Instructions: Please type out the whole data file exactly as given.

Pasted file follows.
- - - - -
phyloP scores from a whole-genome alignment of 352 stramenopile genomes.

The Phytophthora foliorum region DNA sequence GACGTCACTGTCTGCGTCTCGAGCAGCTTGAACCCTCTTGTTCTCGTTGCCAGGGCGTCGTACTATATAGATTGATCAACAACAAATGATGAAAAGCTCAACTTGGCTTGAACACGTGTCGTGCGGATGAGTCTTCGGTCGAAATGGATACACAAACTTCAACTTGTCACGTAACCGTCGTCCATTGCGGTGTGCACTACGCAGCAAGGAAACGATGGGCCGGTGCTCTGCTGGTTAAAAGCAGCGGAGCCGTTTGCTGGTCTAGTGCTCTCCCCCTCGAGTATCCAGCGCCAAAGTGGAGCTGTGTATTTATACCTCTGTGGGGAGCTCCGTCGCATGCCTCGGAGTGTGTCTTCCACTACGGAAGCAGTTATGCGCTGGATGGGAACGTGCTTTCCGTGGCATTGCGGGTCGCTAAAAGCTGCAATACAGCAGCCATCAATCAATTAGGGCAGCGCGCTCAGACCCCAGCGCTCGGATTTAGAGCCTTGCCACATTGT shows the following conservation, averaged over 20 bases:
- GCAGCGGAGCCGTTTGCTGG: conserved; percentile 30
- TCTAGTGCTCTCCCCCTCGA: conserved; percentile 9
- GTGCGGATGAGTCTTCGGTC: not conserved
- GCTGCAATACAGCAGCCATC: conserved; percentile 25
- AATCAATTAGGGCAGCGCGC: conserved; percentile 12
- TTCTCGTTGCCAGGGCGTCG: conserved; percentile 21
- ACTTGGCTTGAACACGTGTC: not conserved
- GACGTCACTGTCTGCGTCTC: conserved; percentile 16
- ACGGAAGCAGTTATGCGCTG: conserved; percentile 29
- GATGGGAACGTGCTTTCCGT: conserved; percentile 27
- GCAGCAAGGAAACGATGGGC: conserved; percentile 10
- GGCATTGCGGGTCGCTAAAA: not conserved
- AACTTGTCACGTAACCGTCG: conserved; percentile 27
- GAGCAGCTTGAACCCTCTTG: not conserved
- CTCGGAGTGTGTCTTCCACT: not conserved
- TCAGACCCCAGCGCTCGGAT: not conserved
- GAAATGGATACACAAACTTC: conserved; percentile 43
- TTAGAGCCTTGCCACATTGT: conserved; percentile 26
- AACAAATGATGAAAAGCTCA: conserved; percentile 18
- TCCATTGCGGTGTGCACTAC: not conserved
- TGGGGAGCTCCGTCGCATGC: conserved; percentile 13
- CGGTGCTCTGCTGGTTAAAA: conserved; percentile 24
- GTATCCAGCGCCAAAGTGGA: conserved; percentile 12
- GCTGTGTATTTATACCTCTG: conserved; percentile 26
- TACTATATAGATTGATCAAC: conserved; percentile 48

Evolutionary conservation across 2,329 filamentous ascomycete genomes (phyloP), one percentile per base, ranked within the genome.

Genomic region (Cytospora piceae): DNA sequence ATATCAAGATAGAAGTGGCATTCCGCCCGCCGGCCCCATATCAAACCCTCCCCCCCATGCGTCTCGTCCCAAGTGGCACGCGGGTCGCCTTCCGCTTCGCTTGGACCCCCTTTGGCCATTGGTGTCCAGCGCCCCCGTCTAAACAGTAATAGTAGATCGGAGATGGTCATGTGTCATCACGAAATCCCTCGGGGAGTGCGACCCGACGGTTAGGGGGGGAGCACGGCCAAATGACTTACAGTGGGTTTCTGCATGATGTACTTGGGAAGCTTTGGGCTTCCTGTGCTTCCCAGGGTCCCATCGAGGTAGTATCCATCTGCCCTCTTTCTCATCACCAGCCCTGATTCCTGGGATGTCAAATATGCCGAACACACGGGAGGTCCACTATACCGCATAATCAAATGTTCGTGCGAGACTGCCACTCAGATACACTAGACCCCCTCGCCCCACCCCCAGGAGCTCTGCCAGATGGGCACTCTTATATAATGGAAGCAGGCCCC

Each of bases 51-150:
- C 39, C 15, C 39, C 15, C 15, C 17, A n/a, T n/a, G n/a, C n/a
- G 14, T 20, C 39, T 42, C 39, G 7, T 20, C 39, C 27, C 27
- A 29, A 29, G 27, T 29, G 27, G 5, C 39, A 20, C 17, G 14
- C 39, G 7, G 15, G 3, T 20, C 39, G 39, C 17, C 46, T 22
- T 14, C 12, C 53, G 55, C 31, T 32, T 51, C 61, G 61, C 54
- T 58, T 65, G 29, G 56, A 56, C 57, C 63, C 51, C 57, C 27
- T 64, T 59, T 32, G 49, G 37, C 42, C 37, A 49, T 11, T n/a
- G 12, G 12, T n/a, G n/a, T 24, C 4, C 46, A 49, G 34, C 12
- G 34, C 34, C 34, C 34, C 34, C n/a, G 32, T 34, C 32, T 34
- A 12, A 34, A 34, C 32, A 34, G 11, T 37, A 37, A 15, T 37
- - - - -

phyloP scores from a whole-genome alignment of 352 stramenopile genomes.

The Phytophthora foliorum region DNA sequence GACGTCACTGTCTGCGTCTCGAGCAGCTTGAACCCTCTTGTTCTCGTTGCCAGGGCGTCGTACTATATAGATTGATCAACAACAAATGATGAAAAGCTCAACTTGGCTTGAACACGTGTCGTGCGGATGAGTCTTCGGTCGAAATGGATACACAAACTTCAACTTGTCACGTAACCGTCGTCCATTGCGGTGTGCACTACGCAGCAAGGAAACGATGGGCCGGTGCTCTGCTGGTTAAAAGCAGCGGAGCCGTTTGCTGGTCTAGTGCTCTCCCCCTCGAGTATCCAGCGCCAAAGTGGAGCTGTGTATTTATACCTCTGTGGGGAGCTCCGTCGCATGCCTCGGAGTGTGTCTTCCACTACGGAAGCAGTTATGCGCTGGATGGGAACGTGCTTTCCGTGGCATTGCGGGTCGCTAAAAGCTGCAATACAGCAGCCATCAATCAATTAGGGCAGCGCGCTCAGACCCCAGCGCTCGGATTTAGAGCCTTGCCACATTGT shows the following conservation, averaged over 20 bases:
- GCAGCGGAGCCGTTTGCTGG: conserved; percentile 30
- TCTAGTGCTCTCCCCCTCGA: conserved; percentile 9
- GTGCGGATGAGTCTTCGGTC: not conserved
- GCTGCAATACAGCAGCCATC: conserved; percentile 25
- AATCAATTAGGGCAGCGCGC: conserved; percentile 12
- TTCTCGTTGCCAGGGCGTCG: conserved; percentile 21
- ACTTGGCTTGAACACGTGTC: not conserved
- GACGTCACTGTCTGCGTCTC: conserved; percentile 16
- ACGGAAGCAGTTATGCGCTG: conserved; percentile 29
- GATGGGAACGTGCTTTCCGT: conserved; percentile 27
- GCAGCAAGGAAACGATGGGC: conserved; percentile 10
- GGCATTGCGGGTCGCTAAAA: not conserved
- AACTTGTCACGTAACCGTCG: conserved; percentile 27
- GAGCAGCTTGAACCCTCTTG: not conserved
- CTCGGAGTGTGTCTTCCACT: not conserved
- TCAGACCCCAGCGCTCGGAT: not conserved
- GAAATGGATACACAAACTTC: conserved; percentile 43
- TTAGAGCCTTGCCACATTGT: conserved; percentile 26
- AACAAATGATGAAAAGCTCA: conserved; percentile 18
- TCCATTGCGGTGTGCACTAC: not conserved
- TGGGGAGCTCCGTCGCATGC: conserved; percentile 13
- CGGTGCTCTGCTGGTTAAAA: conserved; percentile 24
- GTATCCAGCGCCAAAGTGGA: conserved; percentile 12
- GCTGTGTATTTATACCTCTG: conserved; percentile 26
- TACTATATAGATTGATCAAC: conserved; percentile 48

Evolutionary conservation across 2,329 filamentous ascomycete genomes (phyloP), one percentile per base, ranked within the genome.

Genomic region (Cytospora piceae): DNA sequence ATATCAAGATAGAAGTGGCATTCCGCCCGCCGGCCCCATATCAAACCCTCCCCCCCATGCGTCTCGTCCCAAGTGGCACGCGGGTCGCCTTCCGCTTCGCTTGGACCCCCTTTGGCCATTGGTGTCCAGCGCCCCCGTCTAAACAGTAATAGTAGATCGGAGATGGTCATGTGTCATCACGAAATCCCTCGGGGAGTGCGACCCGACGGTTAGGGGGGGAGCACGGCCAAATGACTTACAGTGGGTTTCTGCATGATGTACTTGGGAAGCTTTGGGCTTCCTGTGCTTCCCAGGGTCCCATCGAGGTAGTATCCATCTGCCCTCTTTCTCATCACCAGCCCTGATTCCTGGGATGTCAAATATGCCGAACACACGGGAGGTCCACTATACCGCATAATCAAATGTTCGTGCGAGACTGCCACTCAGATACACTAGACCCCCTCGCCCCACCCCCAGGAGCTCTGCCAGATGGGCACTCTTATATAATGGAAGCAGGCCCC

Each of bases 51-150:
- C 39, C 15, C 39, C 15, C 15, C 17, A n/a, T n/a, G n/a, C n/a
- G 14, T 20, C 39, T 42, C 39, G 7, T 20, C 39, C 27, C 27
- A 29, A 29, G 27, T 29, G 27, G 5, C 39, A 20, C 17, G 14
- C 39, G 7, G 15, G 3, T 20, C 39, G 39, C 17, C 46, T 22
- T 14, C 12, C 53, G 55, C 31, T 32, T 51, C 61, G 61, C 54
- T 58, T 65, G 29, G 56, A 56, C 57, C 63, C 51, C 57, C 27
- T 64, T 59, T 32, G 49, G 37, C 42, C 37, A 49, T 11, T n/a
- G 12, G 12, T n/a, G n/a, T 24, C 4, C 46, A 49, G 34, C 12
- G 34, C 34, C 34, C 34, C 34, C n/a, G 32, T 34, C 32, T 34
- A 12, A 34, A 34, C 32, A 34, G 11, T 37, A 37, A 15, T 37